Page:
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Govt. Officials Escort Reporters to Bathroom
A story in Politico caught my eye because of the familiar ring. Reporters covering the House Democrats’ retreat in Philadelphia complained about their tight rein.
“It was a police state. It was absurd how heavy handed the capitol police and Democratic staff were in trying to control everywhere the press went,” New York Times reporter Jeremy Peters said in an interview.
From 2008 concern that Swedish legislation known as the Lex Orwell could turn Sweden into a sort of surveillance society. Cop jacket reads “FRA is listening to you!” Cartoon by Carlos Latuff, via Wikimedia Commons
It’s not uncommon. I recalled my astonishment when, not long ago while covering a Health and Human Services (HHS) and National Institutes of Health (NIH) conference in a public federal building for CBS News, I was escorted to the bathroom each time I needed to visit it throughout the course of the day. Once there, the government minder did not leave me to my own devices, but stood outside the bathroom door to escort me back. Meantime, non-press attendees–government employees and academics –were allowed to go to the bathroom unencumbered.
The federal government is increasingly invasive when it comes to reporters doing their jobs. In the past, I have been allowed to receive background briefings from federal officials, one-on-one. But I can’t remember the last time I received information directly from a federal official without a press minder from the public affairs office listening in as a requirement, occasionally interrupting or ending answers to questions that apparently were not headed in the right direction.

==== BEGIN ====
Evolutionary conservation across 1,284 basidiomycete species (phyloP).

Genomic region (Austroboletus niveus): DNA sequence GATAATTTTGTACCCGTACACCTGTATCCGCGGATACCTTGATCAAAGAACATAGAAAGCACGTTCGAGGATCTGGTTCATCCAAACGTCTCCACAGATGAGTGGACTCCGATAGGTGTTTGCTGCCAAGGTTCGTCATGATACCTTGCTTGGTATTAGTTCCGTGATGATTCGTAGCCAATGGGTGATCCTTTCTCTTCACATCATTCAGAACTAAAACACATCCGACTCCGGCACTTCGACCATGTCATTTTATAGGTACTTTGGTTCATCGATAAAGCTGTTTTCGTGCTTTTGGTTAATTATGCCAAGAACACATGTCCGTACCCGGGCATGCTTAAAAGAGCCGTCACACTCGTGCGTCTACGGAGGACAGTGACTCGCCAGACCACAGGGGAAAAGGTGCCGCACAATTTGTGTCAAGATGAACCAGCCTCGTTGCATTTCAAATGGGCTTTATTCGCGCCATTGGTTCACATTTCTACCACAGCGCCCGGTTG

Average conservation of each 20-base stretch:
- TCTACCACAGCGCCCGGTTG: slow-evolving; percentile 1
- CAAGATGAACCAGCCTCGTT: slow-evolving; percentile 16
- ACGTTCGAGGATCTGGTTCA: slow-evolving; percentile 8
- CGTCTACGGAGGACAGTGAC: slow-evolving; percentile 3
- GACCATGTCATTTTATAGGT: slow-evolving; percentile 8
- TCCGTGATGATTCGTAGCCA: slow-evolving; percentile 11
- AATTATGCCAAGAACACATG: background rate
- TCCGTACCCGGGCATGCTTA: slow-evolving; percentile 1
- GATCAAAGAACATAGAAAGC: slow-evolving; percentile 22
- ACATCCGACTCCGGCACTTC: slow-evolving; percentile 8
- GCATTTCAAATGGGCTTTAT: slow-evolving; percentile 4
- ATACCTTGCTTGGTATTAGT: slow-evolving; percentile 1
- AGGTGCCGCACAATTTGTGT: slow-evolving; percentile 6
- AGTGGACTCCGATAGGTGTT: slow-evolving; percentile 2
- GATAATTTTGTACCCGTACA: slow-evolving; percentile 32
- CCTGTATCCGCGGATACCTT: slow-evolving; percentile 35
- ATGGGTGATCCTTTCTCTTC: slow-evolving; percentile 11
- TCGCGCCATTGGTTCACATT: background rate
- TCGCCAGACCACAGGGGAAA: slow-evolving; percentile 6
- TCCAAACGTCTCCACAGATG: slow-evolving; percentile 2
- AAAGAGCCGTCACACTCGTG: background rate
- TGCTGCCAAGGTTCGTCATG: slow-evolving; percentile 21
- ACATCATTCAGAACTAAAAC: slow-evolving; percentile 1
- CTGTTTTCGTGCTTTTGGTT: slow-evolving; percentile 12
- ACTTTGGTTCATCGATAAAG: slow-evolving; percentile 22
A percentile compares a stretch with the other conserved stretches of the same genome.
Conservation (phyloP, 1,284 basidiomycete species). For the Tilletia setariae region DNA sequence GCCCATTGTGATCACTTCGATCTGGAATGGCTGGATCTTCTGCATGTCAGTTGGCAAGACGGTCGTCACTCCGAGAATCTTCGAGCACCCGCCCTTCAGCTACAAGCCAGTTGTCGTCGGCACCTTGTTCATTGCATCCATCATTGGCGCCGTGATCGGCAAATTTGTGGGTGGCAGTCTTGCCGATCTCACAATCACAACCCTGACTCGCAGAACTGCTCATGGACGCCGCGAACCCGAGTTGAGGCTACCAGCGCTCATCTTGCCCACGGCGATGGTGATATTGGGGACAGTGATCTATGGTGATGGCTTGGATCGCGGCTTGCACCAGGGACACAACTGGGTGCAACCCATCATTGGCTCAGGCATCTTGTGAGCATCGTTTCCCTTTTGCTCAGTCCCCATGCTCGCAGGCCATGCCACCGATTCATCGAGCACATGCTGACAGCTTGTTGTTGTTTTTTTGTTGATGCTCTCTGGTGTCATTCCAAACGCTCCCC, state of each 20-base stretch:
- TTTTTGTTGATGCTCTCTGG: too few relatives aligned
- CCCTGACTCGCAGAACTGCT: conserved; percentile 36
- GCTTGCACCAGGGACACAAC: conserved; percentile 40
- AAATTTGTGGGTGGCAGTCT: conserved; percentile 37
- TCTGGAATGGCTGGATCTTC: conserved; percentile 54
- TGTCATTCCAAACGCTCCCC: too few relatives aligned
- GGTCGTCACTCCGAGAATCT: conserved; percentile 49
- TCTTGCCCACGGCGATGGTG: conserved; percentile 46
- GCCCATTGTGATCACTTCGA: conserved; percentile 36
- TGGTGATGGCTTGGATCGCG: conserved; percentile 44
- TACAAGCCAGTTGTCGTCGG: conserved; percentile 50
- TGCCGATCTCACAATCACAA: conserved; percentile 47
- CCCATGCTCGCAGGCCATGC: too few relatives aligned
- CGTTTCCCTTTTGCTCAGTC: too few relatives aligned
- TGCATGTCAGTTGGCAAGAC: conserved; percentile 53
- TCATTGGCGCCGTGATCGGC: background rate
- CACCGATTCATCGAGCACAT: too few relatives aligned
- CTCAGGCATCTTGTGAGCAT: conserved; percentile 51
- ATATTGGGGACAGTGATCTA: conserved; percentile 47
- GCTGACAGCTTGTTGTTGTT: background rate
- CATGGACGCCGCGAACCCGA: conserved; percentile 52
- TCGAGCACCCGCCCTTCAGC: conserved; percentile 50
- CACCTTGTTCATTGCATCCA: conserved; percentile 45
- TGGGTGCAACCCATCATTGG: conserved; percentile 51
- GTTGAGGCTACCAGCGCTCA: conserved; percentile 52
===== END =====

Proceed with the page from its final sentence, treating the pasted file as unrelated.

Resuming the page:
In the instance of the Democrats’ retreat, the New York Times’ Peters told Politico: “he was told by a staffer they were being escorted to prevent them from talking to members of Congress.”
It should be concerning to all when government officials increasingly separate themselves from exposure to the public they serve and the press that is supposed to help hold them accountable.
2008 December: President Obama nominates Hillary Clinton for secretary of state. 2009 Jan. 13: Reports say the clintonemail.com domain was established. Jan. 21: Senate confirms Clinton as secretary of state. March 18: Clinton will later name this as the date she began using a private server for government business. 2012 Sept. 11: Islamic extremists launch […]